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Lethbridge Herald Newspaper Archives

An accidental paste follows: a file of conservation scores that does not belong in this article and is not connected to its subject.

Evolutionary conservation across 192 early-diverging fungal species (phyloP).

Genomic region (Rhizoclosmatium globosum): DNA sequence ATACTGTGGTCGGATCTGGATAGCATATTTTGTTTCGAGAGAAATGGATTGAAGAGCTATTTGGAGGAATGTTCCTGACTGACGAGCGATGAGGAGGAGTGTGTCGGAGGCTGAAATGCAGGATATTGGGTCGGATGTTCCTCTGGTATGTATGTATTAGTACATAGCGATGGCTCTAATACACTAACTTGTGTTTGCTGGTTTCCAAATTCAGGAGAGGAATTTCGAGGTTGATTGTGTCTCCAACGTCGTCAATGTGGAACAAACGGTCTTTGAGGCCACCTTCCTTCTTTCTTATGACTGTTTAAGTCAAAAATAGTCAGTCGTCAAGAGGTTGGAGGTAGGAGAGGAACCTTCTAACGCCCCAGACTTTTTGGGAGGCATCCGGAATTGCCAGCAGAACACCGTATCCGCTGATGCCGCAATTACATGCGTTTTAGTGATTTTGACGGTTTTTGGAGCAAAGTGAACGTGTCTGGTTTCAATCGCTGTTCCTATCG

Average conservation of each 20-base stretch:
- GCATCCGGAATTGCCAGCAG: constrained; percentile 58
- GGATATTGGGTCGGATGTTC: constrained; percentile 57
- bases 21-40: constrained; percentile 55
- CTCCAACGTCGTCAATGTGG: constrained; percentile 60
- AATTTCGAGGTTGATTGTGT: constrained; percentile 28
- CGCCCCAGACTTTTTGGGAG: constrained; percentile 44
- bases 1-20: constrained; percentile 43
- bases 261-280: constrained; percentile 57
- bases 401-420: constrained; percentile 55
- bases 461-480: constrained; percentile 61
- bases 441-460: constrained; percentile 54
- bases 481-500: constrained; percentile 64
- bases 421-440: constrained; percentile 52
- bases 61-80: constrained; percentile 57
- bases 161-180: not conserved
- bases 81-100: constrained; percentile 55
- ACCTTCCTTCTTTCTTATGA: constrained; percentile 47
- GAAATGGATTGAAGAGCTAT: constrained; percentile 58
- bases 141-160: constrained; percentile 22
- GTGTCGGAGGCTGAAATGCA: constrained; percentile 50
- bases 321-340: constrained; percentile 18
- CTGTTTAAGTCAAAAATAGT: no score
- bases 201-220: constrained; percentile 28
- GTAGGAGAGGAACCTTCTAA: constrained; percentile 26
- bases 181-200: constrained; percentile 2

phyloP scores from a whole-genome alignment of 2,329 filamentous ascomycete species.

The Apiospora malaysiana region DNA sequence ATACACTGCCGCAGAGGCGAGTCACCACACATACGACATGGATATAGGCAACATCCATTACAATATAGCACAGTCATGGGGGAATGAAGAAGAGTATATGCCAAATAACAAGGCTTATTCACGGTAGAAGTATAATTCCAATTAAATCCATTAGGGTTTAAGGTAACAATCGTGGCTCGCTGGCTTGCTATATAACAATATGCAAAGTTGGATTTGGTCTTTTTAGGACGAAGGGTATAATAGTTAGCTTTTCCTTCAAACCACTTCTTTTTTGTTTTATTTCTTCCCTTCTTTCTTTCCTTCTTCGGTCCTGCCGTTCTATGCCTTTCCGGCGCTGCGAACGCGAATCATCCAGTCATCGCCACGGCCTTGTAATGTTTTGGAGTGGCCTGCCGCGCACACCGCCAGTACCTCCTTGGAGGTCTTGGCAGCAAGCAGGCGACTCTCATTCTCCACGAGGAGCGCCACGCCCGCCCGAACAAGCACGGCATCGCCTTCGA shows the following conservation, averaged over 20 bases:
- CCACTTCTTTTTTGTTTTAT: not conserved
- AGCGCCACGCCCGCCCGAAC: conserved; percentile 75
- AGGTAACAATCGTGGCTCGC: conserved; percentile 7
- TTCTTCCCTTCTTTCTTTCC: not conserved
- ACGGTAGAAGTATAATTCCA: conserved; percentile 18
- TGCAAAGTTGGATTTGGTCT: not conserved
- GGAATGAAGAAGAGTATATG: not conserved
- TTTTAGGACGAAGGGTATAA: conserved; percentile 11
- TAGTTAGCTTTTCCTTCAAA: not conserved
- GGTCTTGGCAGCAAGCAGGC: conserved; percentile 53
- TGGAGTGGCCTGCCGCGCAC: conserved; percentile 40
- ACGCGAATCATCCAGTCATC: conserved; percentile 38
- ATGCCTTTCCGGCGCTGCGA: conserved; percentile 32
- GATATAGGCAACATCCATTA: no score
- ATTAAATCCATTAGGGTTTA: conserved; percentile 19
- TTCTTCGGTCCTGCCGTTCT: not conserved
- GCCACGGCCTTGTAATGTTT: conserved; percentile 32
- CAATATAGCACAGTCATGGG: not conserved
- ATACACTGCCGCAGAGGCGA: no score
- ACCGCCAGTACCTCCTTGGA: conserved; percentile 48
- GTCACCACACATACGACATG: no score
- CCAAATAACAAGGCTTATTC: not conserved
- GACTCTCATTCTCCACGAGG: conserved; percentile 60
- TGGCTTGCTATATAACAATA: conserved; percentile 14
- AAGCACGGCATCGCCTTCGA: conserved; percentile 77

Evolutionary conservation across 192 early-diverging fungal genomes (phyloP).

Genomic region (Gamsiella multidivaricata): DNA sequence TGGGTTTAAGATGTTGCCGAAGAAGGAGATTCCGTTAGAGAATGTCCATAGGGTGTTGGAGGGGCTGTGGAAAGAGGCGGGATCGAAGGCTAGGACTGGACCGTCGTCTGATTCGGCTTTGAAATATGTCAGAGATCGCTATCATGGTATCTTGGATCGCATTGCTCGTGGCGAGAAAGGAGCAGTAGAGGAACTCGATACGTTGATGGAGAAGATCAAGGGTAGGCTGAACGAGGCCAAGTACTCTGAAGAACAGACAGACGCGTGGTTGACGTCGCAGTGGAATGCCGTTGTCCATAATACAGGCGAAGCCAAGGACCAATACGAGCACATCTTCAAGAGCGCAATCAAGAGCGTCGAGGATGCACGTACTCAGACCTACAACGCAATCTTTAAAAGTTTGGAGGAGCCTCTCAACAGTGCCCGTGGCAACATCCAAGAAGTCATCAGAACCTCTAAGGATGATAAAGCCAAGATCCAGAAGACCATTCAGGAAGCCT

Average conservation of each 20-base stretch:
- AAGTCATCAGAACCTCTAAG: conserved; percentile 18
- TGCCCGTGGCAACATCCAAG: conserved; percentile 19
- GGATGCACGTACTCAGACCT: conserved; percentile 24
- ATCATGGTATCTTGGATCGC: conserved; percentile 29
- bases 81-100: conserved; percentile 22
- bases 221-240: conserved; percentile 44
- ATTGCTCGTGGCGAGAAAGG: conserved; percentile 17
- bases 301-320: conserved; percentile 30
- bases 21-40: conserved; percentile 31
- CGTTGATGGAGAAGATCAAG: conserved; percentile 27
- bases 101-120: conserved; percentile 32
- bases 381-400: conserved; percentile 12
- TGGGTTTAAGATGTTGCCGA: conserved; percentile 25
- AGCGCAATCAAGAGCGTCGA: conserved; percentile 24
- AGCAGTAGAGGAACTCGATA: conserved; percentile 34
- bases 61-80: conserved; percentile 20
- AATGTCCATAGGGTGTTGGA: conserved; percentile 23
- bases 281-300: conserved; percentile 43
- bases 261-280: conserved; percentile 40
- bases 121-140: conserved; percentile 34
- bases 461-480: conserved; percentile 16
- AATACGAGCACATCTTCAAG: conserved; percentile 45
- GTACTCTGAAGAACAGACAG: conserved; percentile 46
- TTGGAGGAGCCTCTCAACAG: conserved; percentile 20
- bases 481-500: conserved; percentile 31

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Lethbridge Herald, The (Newspaper) - September 3, 1971, Lethbridge, Alberta 14 _ THE IETHBRIDGE HERALD Mdoy, Jlplembir 3, 1971--------------- Make Canadian goods more competitive Chamber head advises government to devalue its dollar By JAMES NELSON 1 -Mr. Pepin told reporters he OTTAWA. (CH! Canada 11 i s t e n e d to Mr. Archibald's should devalue its dollar to make Canadian goods more competitive with the United suggestion with interest, and asked how devaluation could be achieved, and at what level the States ill U S. and world mar- dollar should be set in mlcrna- keU says Uic president of thejtiona! exchange markets. Mr. Canadian Chamber of Com- Archibald said he didn't have merce. Gordon Archibald gave this advice Thursday to Trade Min- ister Jean-Luc Pepin at a meet- ing of representative business- men called by Mr. Peppin to dis- cuss the a d d i t i o n a 1 United the answers. The Canadian dollar was pegged at 92.5 cents in U.S. funds unlil the end of May, 1970. Since then it has been floating in international exchange mar- kets, rising recently to about 90 States import duties imposed cents. 15 A clreaper Canadian dollar in Mr. Archibald, president of Maritime Telegraph and Tele- phone Co. Lid., Halifax, said his proposal for devaluation was a personal suggestion. The cham- ber as a whole has not had time to come lo a conclusion on how the import surcharge should be exchange markets would make Canadian products cheaper for foreign buyers, and raise the price of imports in Canada. FORCED INTO FLOATING The government was forced to let the dollar float 15 months ago became, Finance Minister Benson said, the country could Moon coins offer sale questioned WASHINGTON (AP) A private firm's offer of coins said to contain silver taken to the moon's surface on a U.S. space flight has been ques- tioned by Chairman Lconor K. Sullivan of the House of Rep- resentatives consumer affairs subcommittee. The Missouri Democrat said she was told by the space Cable TV makes debut at Calgary rVVLGARY fCP) Cable tel- evision made its debut in the city -with about homes get- ting the service. Calgary Cable T.V. Ltd., which serves the northern half ot the city, official opened its operation with about sub- scribers. Community Antenna Televi- sion Ltd. at the same time be- gan service to the southern por- tion. Both systems carry the local CBC and CTV programming, CBS from Spokane, a U n i ted Slales educational station KSPS from Spokane, FM ra- dio, continuous time and weath- er information and the CBC Fi ench network from Edmon- ton. To be added are educa- tional channels from Edmonton and Calgary and local commu- nity programs. Lines are still being installed and service is not expected to be available throughout the raty for about two years. Kaiser post filled by Conger VANCOUVER (CP) Harry M. Conger has been named vice-president and general manager of Kaiser Resources Ltd.. it vas announced by Gra- ham 11. Dawson, vice chairman of the board. Succeeding Mr. Conger as j __________________ vice-prosdir-nt, operations, is; Lome H. Hunter. FIRST Mr. Dawson aiso announced i that Ward P. Popenoe has been Gaslighting may have been named vice-president, adminis- used first in China in the lOlh tration and controller, and Eer- century when natural gas was nard E. Olsen becomes vice-1 captured in bags or bladders as president, sales I it escaped from the ground, agency the metal, involved in a promotion by the private Franklin Mint of Franklin Centre, Pa., didn't go to the moon at all. But it did circle the moon in the Apollo 14 command module. M r s. Sullivan exchanged correspondence with the space agency about the pro- priety of providing earth- moon transportation for med- allions intended for private use. Mrs. Sullivan said she re- ceived from the Franklin Hint an invitation to join its Collec- tors Society, at a cost of 59 for 18 months, and to receive a memento described in an ac- companying article as "the first commemorative pieces ever struck by the Franklin SIM from silver that actually landed on the moon." She quoted the advertising as saying the coins were to be struck from a batch of ster- ling silver into which was to be melted a number of med- als carried by the Apollo 14 crew. .WROTE TO AGENCY Mrs. Sullivan wrote the space agency that she had re- ceived inquiries as to whether the space agency sanctioned carrying such medals on a mission "when every drop of water, morsel of food and equipment must be con- trolled as to weight.'' Slie said the space agency replied; "There was a per- sonal arrangement between the crew of Apollo 14 and the Franklin Mini whereby 200 of the coins were carried in the command module, not the lunar lander which went to the moon's surface, and of which 150 were retained by the crew for their personal use. "The remaining 50 were re- turned to the Franklin Mint with an understanding be- tween Astronaut (Alan) Shep- ard, the commander of the mission, and the Franklin Mint as to their future use." The space agency also told Sirs. Sullivan that Shepard al- ready had complained to the Franklin Mint that its promo- tion violated an understanding that the medals not be used to promote new memberships and that the coins were being advertised as having "landed on the moon." NOTICE The Public is invited lo meet with Ihe City Coun- cil lo discuss matters pertaining lo Civic Affairs. Any person interesled in making statements to or asking questions of Council may appear at a Public Meeting to be held in the Council Chamber on Tues- day, Srntnmbor 7, al 7 p.m. JOHN GERLA, (.ily Clerk. not to keep borrowing funds to buy U.S. dollars and hold Ihe value ot the Canadian dollar down. Asked by reporters whether he agreed with Mr. Archibald's suggestion, Mr. Pepin declined to reply, saying questions of de- valuation were Mr. Benson's re- sponsibility, he said. Devaluation, if it could be achieved, would run counter to the United .States view that world currencies should rise in value in terms of tile U.S. dol- lar. This, in effect, is devalua- tion for Ihe U.S. dollar. Mr. Pepin called the closed meeting of his businessmen's advisory council, with Mr. Ar- chibald and some others as in- vited guests, to discuss the im- pact of the U.S. tariff increases and explain how Canada had asked for an exemption. A. T. Lambert, xcsidcnt of the Toronto-Dominion Bank, said that Canada liad put up a good ease in Washington, and had not gone "cap in hand" seeking a favor. In addition to devaluation, other suggestions made to the government by tlie business men, M.r Pepin said, were mea- sures lo prevent the Canadian dollar from rising higher in in- ternational markets, and plans to compensate industries hit hardest. Tho businessmen were gener- ally agreed that Canada should not take retaliatory action, but should prevent other countries from redirecting their export drive into Canada for goods they cannot get into the United States. Prime Minister Trudeau is to make an announcement on Can- ada's intentions when Parlia- ment resumes its 1971 session Tuesday. Mr. Fepin said the picture painted by some of the business- men was sad." If the surcharge remains in effect for many months, it could mean lay-offs, plant closings, corpo- rate dissolutions, or even some firms moving to the United Slates. "The government can't con- template he said. Robert Bonner, executive vice-president o f MacMillan Bloedel Ltd., Vancouver, said some assistance should also be given firms which have been hurt by the upward valuation of the dollar in exchange markets during the past 15 months. Forest product companies, such as MacMillan Bloedel, have been hurt. Selling in U.S. dollar terms, they have seen their Canadian returns shrink with the narrowing of the differ- ential between the two curren- cies. Mr. Bonner said the needed hell) could be provided by vary- ing corporation tax rates, lower- ing machinery import tariffs, and allowing more generous lax write-offs for new plant and equipment. THE BORDER PATROL THEY'RE WATCHING YOU. So you ihink if would be easy to slip across ihe undefended border between Canada and the U-5. Well, think again, Aboul the border patrol and ihe walch they keep on Canadians. And how a simple vocabulary tcsf can trip up illegal immigrants. You can read abou) it in They Guard the Undefended Border. IN YOUR LETHBRDIGE HERALD WEEKEND MAGAZINE simpsons-soars SATURDAY WEEKEND BARGAINS FOR BUDGET MINDED SHOPPERS-DOORS OPEN AT 9 a.m. Ladies' Bra Special Assorted styles in a wide range of sizes, SPECIALLY REDUCED Better Quality Bras Our regular slock in sizes 32 to 40 J) A A A lo D. Reg. to Citt Ladies' Transitional Dresses Easy care woshablcs in sleeveless jersey and polyeslers. Prinl or plain 8 lo 13. Q QQ